The Supreme Court has upheld the life sentence for Dara Singh for killing Australian missionary Graham Staines and his two sons in Orissa in 1999. Singh's accomplice, Mahendra Hembram, has also been sentenced to life in prison.
The Central Bureau of Investigation (CBI) wanted the death sentence for Singh, who was linked with Hindu right-wing group Bajrang Dal.
The Staines family was burnt alive in Keonjhar. Graham Staines had worked with leprosy patients in Orissa for 30 years. He was sleeping with his sons, aged 8 and 10, in a car on their way home on a cold January night. A mob in Manoharpur village poured petrol over the Staines' car and set fire to it.
The Staines tried to escape, but a mob of about 50 people allegedly prevented them.
In 2003, a trial court in Khurda convicted all 13 accused. While Dara Singh was awarded the death sentence, the others were sentenced to life in prison. In 2005, the Orissa High Court commuted Singh's sentence to life. The High Court convicted Hembram along with Singh, and acquitted 11 others.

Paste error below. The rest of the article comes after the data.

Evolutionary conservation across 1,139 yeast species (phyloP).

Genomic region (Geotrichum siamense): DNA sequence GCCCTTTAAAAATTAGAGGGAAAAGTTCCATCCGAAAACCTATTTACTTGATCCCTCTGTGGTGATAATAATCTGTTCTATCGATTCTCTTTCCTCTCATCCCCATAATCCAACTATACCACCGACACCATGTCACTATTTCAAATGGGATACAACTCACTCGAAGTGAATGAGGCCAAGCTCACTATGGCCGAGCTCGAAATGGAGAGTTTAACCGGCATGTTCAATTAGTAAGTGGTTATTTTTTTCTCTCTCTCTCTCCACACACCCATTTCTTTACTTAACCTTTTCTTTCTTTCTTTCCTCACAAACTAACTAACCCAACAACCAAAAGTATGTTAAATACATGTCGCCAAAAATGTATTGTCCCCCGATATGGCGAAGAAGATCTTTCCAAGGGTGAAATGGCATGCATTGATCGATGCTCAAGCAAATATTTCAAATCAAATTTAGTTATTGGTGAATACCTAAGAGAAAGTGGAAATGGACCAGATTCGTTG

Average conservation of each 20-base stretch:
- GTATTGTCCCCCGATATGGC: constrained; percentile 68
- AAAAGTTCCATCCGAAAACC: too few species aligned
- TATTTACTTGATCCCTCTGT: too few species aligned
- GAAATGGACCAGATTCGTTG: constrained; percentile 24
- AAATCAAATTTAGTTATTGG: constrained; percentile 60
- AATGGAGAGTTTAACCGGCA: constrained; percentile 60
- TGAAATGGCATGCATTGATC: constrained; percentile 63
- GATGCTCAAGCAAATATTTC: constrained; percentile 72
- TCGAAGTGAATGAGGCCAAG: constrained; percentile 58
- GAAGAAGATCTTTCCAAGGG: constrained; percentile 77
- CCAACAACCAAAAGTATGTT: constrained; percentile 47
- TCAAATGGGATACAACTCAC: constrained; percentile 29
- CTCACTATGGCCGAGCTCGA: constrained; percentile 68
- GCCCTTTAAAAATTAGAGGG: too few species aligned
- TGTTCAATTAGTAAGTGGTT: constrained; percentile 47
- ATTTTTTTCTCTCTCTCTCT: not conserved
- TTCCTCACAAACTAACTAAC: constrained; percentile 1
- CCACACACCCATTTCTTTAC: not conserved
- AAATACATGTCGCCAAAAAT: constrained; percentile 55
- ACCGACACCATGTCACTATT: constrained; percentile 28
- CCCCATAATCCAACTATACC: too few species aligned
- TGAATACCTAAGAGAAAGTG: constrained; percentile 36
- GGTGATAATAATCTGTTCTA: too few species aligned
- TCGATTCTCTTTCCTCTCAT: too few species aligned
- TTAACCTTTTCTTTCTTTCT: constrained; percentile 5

The Supreme Court said today, "We hope Mahatma Gandhi's vision of religion playing a positive development integrating into a prosperous nation will be realized. There is no justification from interfering in someone's belief through force, conversion or false premise that one religion is better than the other."
Reacting to the court's verdict and comments, Father Babu Joseph, spokesperson for the Catholic Bishops Conference of India, said, "We accept it (the verdict) as the outcome of years of legal procedure. Two innocent children and father were killed in a brutal manner. They were serving lepers for many years. The allegations made that they were involved in religious conversions were utterly baseless. It's a serious reminder that there are organizations in this country operating with a hate agenda which want to create hate between different communities." He also stressed that all religious groups have the constitutional right to propagate their religion.